/dataDir/objects/ufoparts/, an out of place file named
soto5.cnv can be found. It appears to be a script for the program linked by the mysterious "conversion" shortcut located in
/dataDir/objects/plants/. It teaches us a few things about the proprietary MOD files used in Pikmin.
soto5.mod is the 3D model file for the Main Engine ship part.
importdmd Z:\conversion\items\ufoparts\soto5.dmd importanimfolder Z:\conversion\items\ufoparts\msoto5 loadini Z:\conversion\items\ufoparts\ini\soto5.ini importdvw Z:\conversion\items\ufoparts\dvw\soto5.dvw joint_names exportmod Z:\conversion\dataDir\objects\ufoparts\soto5.mod
- DMD files were used to create MOD files.
- The plaintext data at the end of a MOD file is officially an INI file of the same filename.
- DVW files did something. This is most likely textures/materials/mipmaps.
.hfiles around the filesystem with enumerated joint names were outputted by TexConv as a way of seeing all of the joints in a file. It is unknown why this was needed but Ambrosia found the function that outputted the joints to a file.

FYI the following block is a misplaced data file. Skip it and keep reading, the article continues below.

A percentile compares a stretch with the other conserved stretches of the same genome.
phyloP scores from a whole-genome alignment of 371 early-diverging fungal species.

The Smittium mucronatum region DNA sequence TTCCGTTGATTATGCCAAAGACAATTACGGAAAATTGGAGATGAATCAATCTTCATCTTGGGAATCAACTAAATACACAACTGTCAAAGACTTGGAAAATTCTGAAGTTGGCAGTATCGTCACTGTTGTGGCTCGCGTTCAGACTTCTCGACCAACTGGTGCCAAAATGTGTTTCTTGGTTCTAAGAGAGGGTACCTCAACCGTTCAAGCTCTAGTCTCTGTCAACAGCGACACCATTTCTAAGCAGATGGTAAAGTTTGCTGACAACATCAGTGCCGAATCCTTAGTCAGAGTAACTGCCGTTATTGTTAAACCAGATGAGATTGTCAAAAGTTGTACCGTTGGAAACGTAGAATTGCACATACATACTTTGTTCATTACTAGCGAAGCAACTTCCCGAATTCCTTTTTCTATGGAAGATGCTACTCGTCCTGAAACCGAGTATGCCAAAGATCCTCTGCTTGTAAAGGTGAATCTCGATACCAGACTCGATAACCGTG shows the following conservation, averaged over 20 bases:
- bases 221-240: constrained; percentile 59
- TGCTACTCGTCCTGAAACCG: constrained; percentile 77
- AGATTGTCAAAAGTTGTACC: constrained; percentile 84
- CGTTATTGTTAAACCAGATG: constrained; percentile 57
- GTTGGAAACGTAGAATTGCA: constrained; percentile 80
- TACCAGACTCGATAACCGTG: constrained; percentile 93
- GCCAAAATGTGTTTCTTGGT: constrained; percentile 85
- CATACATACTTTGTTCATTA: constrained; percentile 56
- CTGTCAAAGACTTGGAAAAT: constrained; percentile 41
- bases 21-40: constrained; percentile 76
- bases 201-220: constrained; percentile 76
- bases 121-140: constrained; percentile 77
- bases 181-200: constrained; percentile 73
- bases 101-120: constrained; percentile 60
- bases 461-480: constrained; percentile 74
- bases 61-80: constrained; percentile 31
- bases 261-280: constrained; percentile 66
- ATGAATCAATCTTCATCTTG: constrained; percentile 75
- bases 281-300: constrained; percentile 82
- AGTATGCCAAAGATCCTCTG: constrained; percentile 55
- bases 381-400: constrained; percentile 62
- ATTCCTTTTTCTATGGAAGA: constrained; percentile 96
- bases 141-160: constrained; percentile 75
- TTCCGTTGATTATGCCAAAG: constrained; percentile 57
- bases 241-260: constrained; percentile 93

A plugin called "dmdImportFilter" would have likely been a part of the conversion process. Unfortunately, this plugin was not left on the disc of any version of Pikmin. However, due to developments in datamining the exe program and its accompanying dlls, it was found that the "plugTexConv" dll is the one responsible for dmdImportFilter. CNV files were made for usage with TexConv as it would tell the program what to do. Ambrosia found all of the parameters for a .cnv file and its functions that parse them. Here are the parameters:
loadini importdvw importjmp importanimfolder exportmod remove_mtx grid_collisions joint_names grid_map_collisions